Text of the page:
“I tell you, this place is a mad house these days. It ,akes me nostalgic for the days when we only had Dragan and his mob to deal with. The days without zombies, witches and werewolves. No offence,” said Walker.
“None taken. I hear you. Dragan and the boys were bad guys for sure but at least they mostly kept their shenanigans all amongst themselves.”
“Well, these news boys aren’t showing such discretion,” said Walker. “Especially that Haitian’s crew.”
He leaned close to his former partner.
“So what exactly did Sherlock Holmes have to say about Ton Ton Philippe?” said Walker.
“Not much more than he told me on the phone. He said that he first encountered Philippe in London around fifty years ago and at the time the Haitian was running a gambling den and a bordello in Soho.”
“So, how old does that make Ton Ton? I mean, I’ve only ever caught an occasional glimpse of him going in and out of The Pink Pussy Club but he certainly looked much more likely to be in his thirties than his seventies,” said Walker.
“He certainly looked young enough when he had me strapped to a chair in his office that time,” said Dalton. “But Sherlock Holmes and Dr Watson should both be about 150 by my reckoning but like I say they’re both in fine fettle.”
Walker drained his coffee.
“There certainly is some weird shit going down these days,” he said.
“Agreed. The City is turning into Disneyland on acid. More freaks than you can shake a stick at.”
“Says the werewolf private eye. So why is Holmes here, anyway? Is he following Philippe?”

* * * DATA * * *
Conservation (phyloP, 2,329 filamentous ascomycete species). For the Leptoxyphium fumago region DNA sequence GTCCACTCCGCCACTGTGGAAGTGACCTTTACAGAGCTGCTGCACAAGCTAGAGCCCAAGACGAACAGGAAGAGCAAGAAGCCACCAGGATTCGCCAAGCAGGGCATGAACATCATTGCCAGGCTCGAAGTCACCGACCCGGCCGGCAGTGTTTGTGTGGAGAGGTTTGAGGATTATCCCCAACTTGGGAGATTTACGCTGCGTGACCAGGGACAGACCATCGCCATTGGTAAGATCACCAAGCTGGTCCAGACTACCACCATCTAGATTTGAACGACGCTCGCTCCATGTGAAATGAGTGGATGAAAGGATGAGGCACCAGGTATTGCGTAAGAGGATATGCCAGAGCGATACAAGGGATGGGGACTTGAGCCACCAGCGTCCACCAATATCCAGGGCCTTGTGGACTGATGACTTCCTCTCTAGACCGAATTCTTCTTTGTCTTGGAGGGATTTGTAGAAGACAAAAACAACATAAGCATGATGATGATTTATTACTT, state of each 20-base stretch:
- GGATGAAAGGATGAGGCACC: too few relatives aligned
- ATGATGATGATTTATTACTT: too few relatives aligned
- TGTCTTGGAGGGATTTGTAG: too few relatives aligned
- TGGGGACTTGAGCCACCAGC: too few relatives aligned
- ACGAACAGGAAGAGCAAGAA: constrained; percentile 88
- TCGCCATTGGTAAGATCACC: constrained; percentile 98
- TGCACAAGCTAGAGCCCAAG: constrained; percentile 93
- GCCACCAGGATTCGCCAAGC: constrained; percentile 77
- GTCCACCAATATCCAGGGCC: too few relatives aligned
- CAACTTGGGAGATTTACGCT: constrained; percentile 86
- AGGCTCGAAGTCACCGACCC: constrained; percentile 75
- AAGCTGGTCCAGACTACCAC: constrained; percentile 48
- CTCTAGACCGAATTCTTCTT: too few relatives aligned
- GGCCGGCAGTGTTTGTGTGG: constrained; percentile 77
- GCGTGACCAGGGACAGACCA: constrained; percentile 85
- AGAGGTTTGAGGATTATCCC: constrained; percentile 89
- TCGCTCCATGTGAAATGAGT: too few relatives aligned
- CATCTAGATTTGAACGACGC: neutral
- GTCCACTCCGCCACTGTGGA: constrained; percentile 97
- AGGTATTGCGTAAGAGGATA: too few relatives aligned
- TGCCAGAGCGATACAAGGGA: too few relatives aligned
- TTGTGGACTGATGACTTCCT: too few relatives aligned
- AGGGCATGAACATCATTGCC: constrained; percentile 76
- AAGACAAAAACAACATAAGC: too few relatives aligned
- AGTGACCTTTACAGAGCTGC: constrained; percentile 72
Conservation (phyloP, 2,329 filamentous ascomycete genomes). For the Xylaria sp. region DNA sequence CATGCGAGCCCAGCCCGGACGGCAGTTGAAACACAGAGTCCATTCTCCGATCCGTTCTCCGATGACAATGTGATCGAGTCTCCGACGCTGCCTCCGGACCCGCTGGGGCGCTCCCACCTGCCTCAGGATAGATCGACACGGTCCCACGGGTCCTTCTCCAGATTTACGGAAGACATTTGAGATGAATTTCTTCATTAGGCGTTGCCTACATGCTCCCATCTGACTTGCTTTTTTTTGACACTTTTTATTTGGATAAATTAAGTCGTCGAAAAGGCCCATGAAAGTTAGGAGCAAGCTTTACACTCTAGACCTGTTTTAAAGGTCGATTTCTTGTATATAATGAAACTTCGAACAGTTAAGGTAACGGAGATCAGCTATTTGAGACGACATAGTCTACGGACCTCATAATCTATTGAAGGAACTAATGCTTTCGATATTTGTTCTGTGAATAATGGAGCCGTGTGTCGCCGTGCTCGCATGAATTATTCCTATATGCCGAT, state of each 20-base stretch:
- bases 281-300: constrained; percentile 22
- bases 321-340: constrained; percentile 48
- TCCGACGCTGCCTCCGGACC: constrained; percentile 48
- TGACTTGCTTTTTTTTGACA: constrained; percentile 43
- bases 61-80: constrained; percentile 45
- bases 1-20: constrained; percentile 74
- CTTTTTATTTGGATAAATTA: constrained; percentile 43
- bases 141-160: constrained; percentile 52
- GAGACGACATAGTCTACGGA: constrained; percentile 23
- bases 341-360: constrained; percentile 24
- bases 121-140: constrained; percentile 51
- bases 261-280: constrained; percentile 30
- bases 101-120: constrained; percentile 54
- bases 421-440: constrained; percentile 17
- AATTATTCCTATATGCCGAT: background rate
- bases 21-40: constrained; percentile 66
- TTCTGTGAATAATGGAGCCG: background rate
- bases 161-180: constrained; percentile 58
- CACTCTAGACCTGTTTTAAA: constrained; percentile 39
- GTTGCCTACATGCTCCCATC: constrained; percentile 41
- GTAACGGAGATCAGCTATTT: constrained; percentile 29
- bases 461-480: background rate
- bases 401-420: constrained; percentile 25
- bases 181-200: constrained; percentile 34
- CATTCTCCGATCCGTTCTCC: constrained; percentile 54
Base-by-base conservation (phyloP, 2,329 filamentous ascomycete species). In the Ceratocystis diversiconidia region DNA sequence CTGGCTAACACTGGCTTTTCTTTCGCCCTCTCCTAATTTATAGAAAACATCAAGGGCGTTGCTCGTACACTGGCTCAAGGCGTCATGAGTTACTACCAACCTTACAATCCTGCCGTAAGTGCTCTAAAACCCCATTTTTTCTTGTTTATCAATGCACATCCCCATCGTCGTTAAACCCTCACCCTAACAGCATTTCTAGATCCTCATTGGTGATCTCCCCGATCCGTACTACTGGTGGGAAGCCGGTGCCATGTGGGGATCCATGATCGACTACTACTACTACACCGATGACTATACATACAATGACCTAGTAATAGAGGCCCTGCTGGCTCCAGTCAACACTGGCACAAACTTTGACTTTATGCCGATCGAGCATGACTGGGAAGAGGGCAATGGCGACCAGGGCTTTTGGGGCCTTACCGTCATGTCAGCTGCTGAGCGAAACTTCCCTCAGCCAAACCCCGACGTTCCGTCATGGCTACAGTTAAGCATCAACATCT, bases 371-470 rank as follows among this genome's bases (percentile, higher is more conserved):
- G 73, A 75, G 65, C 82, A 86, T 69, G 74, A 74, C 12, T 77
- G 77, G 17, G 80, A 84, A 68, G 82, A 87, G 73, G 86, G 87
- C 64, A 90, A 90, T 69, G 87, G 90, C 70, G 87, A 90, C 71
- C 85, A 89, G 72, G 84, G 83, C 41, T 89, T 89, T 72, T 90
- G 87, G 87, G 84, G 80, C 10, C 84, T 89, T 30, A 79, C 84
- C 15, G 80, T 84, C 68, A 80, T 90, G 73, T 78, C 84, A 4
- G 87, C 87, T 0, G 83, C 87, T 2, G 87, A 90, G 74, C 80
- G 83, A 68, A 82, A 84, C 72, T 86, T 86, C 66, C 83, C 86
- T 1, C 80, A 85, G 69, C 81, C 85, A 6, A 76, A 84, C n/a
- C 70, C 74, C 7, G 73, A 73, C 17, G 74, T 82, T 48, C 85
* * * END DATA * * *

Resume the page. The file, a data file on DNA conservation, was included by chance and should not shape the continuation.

“Something like that. Apparently, Philippe stole something valuable from him a while back. Holmes wouldn’t say what it is, but it seems like he’s been hunting the Haitian ever since.”
Walker got up and stretched. He walked around the room.
“So what’s next? I admit that I feel more and more out of my depth here these days,” he said.
“Well, Holmes wants me to go with him to The Pink Pussy Club. To act as security against Philippe’s zombie henchmen,” said Dalton.
“He actually said that? He said zombies?” said Walker.
“Oh yes. And he was deadly serious,” said Dalton, shuffling in his pocket for his hip flask.
“And what’s the story with Count Otto Rhino these days? A few years ago he was buying up the odd run-down places now it looks like he owns half The City.”
“You’ve got to speculate to accumulate,” said Dalton.
“You know, I don’t trust him or that sister of his. The witch.”
Dalton drained his coffee.
“Daria? She could turn me into a frog any day. And I think you’ll find she’s more of a Siren than a witch.”
Walker sat back down.
“And that’s another thing,” said Walker. “What the hell are those Frog Boys that Otto Rhino keeps recruiting? They’re like speed-pumped mutants.”
“Yep, they’re a strange bunch for sure but I think we’ll be seeing stranger types than them in the future, the way things are going.”
Dalton closed his eyes and whistled a Jim Morrison song. When he opened them, Walker was gone.
Sherlock Holmes gazed at his reflection in the hotel bedroom’s mirror, still pleasantly surprised by how well he looked, considering he was 152 years old. He had first taken Bimini when he was in Hong Kong in the 1920s. He’d bought a bottle of it from a cohort of Dr Fu Manchu, the retired crime kingpin that had once ruled most of East London’s Limehouse district. Holmes had then taken to regularly imbibing the elixir, which was said to have originally come from the legendary fountain of youth. He had even built up a good supply which he had kept locked away in Howard Hughes’ Las Vegas penthouse apartment, taking only occasional sips for fear of draining his source of eternal life. He took out his hip flask and took a nip of the potion.